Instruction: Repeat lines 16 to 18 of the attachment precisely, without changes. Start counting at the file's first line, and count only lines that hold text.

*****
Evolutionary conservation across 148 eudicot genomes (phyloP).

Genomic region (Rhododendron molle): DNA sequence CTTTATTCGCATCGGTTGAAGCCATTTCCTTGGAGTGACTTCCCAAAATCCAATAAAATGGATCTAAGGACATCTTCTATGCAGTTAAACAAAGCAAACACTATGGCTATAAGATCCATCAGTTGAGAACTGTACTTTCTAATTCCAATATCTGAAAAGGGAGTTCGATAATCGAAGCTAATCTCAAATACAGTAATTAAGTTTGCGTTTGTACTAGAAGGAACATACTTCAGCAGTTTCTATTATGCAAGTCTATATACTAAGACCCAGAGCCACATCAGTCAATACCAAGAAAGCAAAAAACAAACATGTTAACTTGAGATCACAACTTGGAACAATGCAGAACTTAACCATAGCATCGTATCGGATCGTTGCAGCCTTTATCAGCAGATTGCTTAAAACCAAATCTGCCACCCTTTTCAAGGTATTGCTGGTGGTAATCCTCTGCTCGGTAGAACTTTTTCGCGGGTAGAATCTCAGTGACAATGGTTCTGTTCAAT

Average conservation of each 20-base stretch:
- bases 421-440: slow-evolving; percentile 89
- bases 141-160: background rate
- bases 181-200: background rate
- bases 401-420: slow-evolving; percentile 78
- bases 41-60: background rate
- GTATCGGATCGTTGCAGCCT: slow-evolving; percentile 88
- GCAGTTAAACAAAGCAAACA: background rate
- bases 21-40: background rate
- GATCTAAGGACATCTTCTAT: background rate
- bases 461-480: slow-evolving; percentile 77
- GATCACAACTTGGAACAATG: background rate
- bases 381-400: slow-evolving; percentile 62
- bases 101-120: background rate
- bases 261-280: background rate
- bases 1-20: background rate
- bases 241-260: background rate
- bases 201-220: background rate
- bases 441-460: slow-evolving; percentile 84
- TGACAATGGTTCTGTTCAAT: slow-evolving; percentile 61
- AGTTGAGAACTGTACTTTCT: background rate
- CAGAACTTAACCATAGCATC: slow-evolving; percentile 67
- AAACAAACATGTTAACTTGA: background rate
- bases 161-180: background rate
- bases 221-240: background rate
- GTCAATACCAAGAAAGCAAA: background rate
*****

- bases 101-120: background rate
- bases 261-280: background rate
- bases 1-20: background rate